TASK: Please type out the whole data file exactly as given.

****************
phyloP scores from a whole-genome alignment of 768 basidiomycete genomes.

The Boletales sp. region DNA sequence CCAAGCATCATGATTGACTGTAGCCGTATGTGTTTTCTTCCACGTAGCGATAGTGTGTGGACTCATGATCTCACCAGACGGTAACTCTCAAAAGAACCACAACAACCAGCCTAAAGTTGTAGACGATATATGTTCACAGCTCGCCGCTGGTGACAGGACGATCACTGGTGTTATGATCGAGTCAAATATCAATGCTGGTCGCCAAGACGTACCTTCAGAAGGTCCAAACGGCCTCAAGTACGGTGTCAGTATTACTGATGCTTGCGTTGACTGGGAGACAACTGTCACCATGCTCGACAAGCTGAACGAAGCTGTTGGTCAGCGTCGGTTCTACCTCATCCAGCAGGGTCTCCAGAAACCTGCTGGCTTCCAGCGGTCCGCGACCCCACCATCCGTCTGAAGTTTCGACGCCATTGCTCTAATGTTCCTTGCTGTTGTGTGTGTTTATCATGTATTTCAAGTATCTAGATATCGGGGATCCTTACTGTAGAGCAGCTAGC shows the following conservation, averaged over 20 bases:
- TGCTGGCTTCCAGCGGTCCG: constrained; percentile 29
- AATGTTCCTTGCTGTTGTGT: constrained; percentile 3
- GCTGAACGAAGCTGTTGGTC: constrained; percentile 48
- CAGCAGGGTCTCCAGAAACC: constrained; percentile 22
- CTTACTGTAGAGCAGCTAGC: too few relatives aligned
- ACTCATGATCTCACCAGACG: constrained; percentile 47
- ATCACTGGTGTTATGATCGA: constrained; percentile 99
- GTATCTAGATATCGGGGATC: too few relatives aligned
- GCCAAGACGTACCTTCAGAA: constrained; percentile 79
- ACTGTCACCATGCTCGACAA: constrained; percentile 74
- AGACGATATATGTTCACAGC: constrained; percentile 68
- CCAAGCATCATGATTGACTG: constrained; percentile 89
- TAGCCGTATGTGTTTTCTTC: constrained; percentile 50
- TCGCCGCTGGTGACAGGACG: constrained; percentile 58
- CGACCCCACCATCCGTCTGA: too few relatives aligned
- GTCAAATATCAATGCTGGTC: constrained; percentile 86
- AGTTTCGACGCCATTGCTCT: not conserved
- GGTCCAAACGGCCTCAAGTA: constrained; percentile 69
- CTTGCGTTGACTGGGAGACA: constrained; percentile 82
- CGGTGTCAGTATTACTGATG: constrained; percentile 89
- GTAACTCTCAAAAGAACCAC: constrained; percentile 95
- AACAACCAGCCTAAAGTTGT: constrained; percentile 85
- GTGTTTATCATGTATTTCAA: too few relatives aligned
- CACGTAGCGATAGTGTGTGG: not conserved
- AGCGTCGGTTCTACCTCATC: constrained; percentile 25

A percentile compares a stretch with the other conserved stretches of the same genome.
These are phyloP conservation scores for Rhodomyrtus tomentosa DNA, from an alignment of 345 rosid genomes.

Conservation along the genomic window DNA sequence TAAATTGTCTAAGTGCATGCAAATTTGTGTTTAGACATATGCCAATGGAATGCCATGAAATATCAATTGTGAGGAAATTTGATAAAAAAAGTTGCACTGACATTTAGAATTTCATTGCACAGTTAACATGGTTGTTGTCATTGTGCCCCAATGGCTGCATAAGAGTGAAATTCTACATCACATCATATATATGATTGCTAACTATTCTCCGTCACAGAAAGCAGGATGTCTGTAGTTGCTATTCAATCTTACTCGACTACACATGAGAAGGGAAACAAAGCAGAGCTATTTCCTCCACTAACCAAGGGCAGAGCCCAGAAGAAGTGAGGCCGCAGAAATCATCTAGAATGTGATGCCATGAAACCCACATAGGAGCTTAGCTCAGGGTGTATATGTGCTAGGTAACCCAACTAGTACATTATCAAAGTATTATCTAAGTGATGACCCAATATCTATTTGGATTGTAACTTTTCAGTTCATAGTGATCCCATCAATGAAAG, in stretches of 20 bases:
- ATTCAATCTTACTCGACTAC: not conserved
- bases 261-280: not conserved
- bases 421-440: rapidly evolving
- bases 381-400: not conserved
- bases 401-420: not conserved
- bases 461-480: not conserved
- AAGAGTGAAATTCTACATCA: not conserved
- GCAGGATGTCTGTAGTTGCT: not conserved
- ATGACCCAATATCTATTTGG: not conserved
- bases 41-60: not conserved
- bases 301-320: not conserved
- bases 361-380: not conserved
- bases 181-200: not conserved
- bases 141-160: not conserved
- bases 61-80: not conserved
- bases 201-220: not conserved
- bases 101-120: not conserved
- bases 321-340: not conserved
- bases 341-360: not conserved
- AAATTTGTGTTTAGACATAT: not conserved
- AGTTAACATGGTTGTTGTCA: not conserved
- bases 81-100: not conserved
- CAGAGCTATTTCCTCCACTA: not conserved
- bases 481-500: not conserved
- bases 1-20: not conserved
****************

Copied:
phyloP scores from a whole-genome alignment of 768 basidiomycete genomes.

The Boletales sp. region DNA sequence CCAAGCATCATGATTGACTGTAGCCGTATGTGTTTTCTTCCACGTAGCGATAGTGTGTGGACTCATGATCTCACCAGACGGTAACTCTCAAAAGAACCACAACAACCAGCCTAAAGTTGTAGACGATATATGTTCACAGCTCGCCGCTGGTGACAGGACGATCACTGGTGTTATGATCGAGTCAAATATCAATGCTGGTCGCCAAGACGTACCTTCAGAAGGTCCAAACGGCCTCAAGTACGGTGTCAGTATTACTGATGCTTGCGTTGACTGGGAGACAACTGTCACCATGCTCGACAAGCTGAACGAAGCTGTTGGTCAGCGTCGGTTCTACCTCATCCAGCAGGGTCTCCAGAAACCTGCTGGCTTCCAGCGGTCCGCGACCCCACCATCCGTCTGAAGTTTCGACGCCATTGCTCTAATGTTCCTTGCTGTTGTGTGTGTTTATCATGTATTTCAAGTATCTAGATATCGGGGATCCTTACTGTAGAGCAGCTAGC shows the following conservation, averaged over 20 bases:
- TGCTGGCTTCCAGCGGTCCG: constrained; percentile 29
- AATGTTCCTTGCTGTTGTGT: constrained; percentile 3
- GCTGAACGAAGCTGTTGGTC: constrained; percentile 48
- CAGCAGGGTCTCCAGAAACC: constrained; percentile 22
- CTTACTGTAGAGCAGCTAGC: too few relatives aligned
- ACTCATGATCTCACCAGACG: constrained; percentile 47
- ATCACTGGTGTTATGATCGA: constrained; percentile 99
- GTATCTAGATATCGGGGATC: too few relatives aligned
- GCCAAGACGTACCTTCAGAA: constrained; percentile 79
- ACTGTCACCATGCTCGACAA: constrained; percentile 74
- AGACGATATATGTTCACAGC: constrained; percentile 68
- CCAAGCATCATGATTGACTG: constrained; percentile 89
- TAGCCGTATGTGTTTTCTTC: constrained; percentile 50
- TCGCCGCTGGTGACAGGACG: constrained; percentile 58
- CGACCCCACCATCCGTCTGA: too few relatives aligned
- GTCAAATATCAATGCTGGTC: constrained; percentile 86
- AGTTTCGACGCCATTGCTCT: not conserved
- GGTCCAAACGGCCTCAAGTA: constrained; percentile 69
- CTTGCGTTGACTGGGAGACA: constrained; percentile 82
- CGGTGTCAGTATTACTGATG: constrained; percentile 89
- GTAACTCTCAAAAGAACCAC: constrained; percentile 95
- AACAACCAGCCTAAAGTTGT: constrained; percentile 85
- GTGTTTATCATGTATTTCAA: too few relatives aligned
- CACGTAGCGATAGTGTGTGG: not conserved
- AGCGTCGGTTCTACCTCATC: constrained; percentile 25

A percentile compares a stretch with the other conserved stretches of the same genome.
These are phyloP conservation scores for Rhodomyrtus tomentosa DNA, from an alignment of 345 rosid genomes.

Conservation along the genomic window DNA sequence TAAATTGTCTAAGTGCATGCAAATTTGTGTTTAGACATATGCCAATGGAATGCCATGAAATATCAATTGTGAGGAAATTTGATAAAAAAAGTTGCACTGACATTTAGAATTTCATTGCACAGTTAACATGGTTGTTGTCATTGTGCCCCAATGGCTGCATAAGAGTGAAATTCTACATCACATCATATATATGATTGCTAACTATTCTCCGTCACAGAAAGCAGGATGTCTGTAGTTGCTATTCAATCTTACTCGACTACACATGAGAAGGGAAACAAAGCAGAGCTATTTCCTCCACTAACCAAGGGCAGAGCCCAGAAGAAGTGAGGCCGCAGAAATCATCTAGAATGTGATGCCATGAAACCCACATAGGAGCTTAGCTCAGGGTGTATATGTGCTAGGTAACCCAACTAGTACATTATCAAAGTATTATCTAAGTGATGACCCAATATCTATTTGGATTGTAACTTTTCAGTTCATAGTGATCCCATCAATGAAAG, in stretches of 20 bases:
- ATTCAATCTTACTCGACTAC: not conserved
- bases 261-280: not conserved
- bases 421-440: rapidly evolving
- bases 381-400: not conserved
- bases 401-420: not conserved
- bases 461-480: not conserved
- AAGAGTGAAATTCTACATCA: not conserved
- GCAGGATGTCTGTAGTTGCT: not conserved
- ATGACCCAATATCTATTTGG: not conserved
- bases 41-60: not conserved
- bases 301-320: not conserved
- bases 361-380: not conserved
- bases 181-200: not conserved
- bases 141-160: not conserved
- bases 61-80: not conserved
- bases 201-220: not conserved
- bases 101-120: not conserved
- bases 321-340: not conserved
- bases 341-360: not conserved
- AAATTTGTGTTTAGACATAT: not conserved
- AGTTAACATGGTTGTTGTCA: not conserved
- bases 81-100: not conserved
- CAGAGCTATTTCCTCCACTA: not conserved
- bases 481-500: not conserved
- bases 1-20: not conserved